Does one of you have a higher deductible plan and another a lower deductible plan? Depending on cost, it may be helpful to keep both plans in place and this is where the luck factor comes in. Sometimes, when there are very high costs, having a secondary source of payment can reduce the cash coming out of your pocket.
Bottom line - donât just assume you have to change insurance coverage. Look at your options before making changes, but by all means, do all you can to get or stay covered. Now if you have a major illness, not only will your financial life be on the line, but so will your spouses.
If you needed disability insurance when you were single, your will need it all the more if you are married. You will find that your lifestyle and its cost will greatly increase once you are married. That means if you are injured and unable to work, the higher costs will still be there and so will your need for income replacement. Make sure you both have as much disability insurance as you can get and can afford.
You just got married and have no major need for life insurance - right? Think again. While itâs true there may be little need to provide for children at this early stage or your new spouse, purchasing some insurance at a young age still makes sense. Locking in a lower rate on the chance that you may someday have little ones to provide for and making some provision to help your spouse through a period of bereavement can buy you ease of mind down the road when the insurance is necessary. As we said last month, though, this is probably not the most significant area of need you will have as a young couple starting a life together.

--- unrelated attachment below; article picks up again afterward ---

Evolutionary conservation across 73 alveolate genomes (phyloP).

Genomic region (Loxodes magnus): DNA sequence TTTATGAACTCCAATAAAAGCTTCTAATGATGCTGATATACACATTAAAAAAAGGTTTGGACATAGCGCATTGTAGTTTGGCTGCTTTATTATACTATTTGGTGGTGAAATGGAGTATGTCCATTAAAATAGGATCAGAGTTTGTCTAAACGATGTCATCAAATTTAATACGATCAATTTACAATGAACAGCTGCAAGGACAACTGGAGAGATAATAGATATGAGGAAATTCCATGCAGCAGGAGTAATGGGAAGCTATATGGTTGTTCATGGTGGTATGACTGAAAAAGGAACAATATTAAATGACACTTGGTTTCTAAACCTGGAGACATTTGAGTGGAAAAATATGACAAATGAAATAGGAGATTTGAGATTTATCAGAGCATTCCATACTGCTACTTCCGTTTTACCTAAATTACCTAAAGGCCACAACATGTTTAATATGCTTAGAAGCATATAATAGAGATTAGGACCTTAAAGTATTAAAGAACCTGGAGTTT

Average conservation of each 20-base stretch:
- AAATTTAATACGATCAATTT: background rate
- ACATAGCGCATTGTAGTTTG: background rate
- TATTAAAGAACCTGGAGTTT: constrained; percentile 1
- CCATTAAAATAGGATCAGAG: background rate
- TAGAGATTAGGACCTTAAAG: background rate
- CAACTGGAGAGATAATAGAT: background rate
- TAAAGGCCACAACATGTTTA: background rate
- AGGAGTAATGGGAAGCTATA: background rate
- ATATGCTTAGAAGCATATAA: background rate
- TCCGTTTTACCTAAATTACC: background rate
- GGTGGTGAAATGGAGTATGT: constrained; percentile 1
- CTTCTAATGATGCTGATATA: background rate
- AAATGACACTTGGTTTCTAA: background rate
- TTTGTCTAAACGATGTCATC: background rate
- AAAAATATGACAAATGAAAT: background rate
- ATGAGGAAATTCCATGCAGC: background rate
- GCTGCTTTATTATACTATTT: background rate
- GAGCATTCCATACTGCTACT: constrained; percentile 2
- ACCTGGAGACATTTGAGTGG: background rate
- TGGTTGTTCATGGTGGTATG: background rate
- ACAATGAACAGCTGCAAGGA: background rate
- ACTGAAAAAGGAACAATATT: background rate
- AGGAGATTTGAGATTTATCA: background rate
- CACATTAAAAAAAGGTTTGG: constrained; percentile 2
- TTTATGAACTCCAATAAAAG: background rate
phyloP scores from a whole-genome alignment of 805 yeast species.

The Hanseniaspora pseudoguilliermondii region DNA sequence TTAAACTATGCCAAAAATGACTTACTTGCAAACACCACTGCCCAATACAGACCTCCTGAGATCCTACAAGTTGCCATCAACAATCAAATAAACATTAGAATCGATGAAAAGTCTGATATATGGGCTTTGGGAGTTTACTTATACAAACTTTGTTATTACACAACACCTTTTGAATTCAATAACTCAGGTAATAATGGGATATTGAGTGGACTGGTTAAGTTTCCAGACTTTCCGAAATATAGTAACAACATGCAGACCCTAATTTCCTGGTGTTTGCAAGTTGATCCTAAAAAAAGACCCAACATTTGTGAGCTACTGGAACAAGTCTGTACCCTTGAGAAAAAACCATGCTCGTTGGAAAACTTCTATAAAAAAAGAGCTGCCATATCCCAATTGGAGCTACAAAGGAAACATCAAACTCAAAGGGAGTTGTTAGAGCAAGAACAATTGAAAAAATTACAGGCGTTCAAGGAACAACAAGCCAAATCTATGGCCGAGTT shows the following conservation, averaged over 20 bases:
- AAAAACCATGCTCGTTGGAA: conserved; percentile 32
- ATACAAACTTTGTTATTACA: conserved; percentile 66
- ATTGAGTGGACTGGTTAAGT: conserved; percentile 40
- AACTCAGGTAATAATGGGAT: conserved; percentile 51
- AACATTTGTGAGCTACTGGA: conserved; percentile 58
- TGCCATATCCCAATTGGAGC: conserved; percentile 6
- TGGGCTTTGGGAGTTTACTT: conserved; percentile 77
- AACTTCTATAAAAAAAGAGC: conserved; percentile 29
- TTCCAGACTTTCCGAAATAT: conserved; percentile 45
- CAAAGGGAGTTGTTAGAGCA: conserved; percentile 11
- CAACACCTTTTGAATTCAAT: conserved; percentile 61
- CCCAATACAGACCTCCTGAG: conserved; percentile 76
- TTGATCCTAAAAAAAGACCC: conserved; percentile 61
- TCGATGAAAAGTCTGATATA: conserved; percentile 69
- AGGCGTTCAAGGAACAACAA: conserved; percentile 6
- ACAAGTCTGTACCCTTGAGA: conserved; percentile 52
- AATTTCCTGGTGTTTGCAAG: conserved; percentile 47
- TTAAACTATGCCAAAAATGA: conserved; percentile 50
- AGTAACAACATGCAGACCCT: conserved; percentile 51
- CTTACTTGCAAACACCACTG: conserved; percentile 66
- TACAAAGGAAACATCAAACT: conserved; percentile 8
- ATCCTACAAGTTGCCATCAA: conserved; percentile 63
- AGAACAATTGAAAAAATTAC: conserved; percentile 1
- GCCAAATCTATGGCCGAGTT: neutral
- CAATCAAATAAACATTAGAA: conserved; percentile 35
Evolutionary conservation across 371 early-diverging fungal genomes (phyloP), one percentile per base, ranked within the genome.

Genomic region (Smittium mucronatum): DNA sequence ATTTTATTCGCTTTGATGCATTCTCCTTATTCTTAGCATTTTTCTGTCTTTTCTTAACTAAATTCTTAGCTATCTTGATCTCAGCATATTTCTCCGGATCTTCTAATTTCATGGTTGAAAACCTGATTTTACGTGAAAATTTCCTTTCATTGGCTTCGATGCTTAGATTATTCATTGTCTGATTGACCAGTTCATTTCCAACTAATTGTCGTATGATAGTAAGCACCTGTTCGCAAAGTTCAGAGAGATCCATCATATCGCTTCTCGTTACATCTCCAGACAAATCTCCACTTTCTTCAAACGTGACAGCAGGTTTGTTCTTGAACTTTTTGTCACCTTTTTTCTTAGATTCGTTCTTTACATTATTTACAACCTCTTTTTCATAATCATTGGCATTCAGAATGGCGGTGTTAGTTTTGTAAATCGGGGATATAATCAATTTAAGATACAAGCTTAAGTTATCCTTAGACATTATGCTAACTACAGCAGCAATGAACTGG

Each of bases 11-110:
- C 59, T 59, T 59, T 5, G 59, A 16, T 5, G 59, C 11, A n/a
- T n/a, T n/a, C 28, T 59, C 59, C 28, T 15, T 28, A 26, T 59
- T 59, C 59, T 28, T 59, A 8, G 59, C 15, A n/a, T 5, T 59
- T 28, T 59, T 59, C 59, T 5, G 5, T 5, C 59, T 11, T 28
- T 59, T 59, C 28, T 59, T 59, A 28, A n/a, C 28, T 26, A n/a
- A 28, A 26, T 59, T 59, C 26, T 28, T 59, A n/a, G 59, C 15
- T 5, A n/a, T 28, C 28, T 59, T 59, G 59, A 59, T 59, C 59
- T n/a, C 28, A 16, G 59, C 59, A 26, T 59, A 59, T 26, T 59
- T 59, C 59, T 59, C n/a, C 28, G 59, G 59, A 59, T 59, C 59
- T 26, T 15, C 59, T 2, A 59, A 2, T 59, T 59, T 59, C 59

If you already have insurance, make sure you change the beneficiary designations. Assuming you married for love, itâs probably a safe bet that you would want your spouse to benefit from your life insurance proceeds instead of mom and dad.
If the first thing you do after the honeymoon is change the beneficiaries on your retirement accounts, the next place to go is to the lawyer to change your wills. Who served as executor of your estate when you were single? Is it likely that your spouse is going to want someone to serve as executor over what, in many instances, will be an estate that you and your spouse built up? This would also be a good time to make sure you give the right person your power of attorney in case you become incapacitated.
Our advice changes little from that of a month ago for single persons. Once you have met all your other financial needs, start your investment portfolio. You will still need to keep about six months living expenses in savings, and since there are now two of you, that amount will be higher than if you were single. From there, take a good look at whether you want to combine portfolios or keep your separate assets titled separately. If you chose to keep the separate assets separately, how will you handle any new investments? Choices, choices, choices!
If you have started out in life with a good financial plan, getting married, and the subsequent changes in your financial planning goals should serve to enhance your personal and financial life. Still, there are goals to be discussed and changes that need to be made to protect both you and your spouse. After the honeymoon, give us a call so we can help you in covering all the financial bases.
Have a happy February and please remember our troops in your hearts, thoughts and prayers.
These articles are intended to provide general resources for the tax and accounting needs of small businesses and individuals. Service2Client LLC is the author, but is not engaged in rendering specific legal, accounting, financial or professional advice. Service2Client LLC makes no representation that the recommendations of Service2Client LLC will achieve any result. The NSAD has not reviewed any of the Service2Client LLC content. Readers are encouraged to contact their CPA regarding the topics in these articles.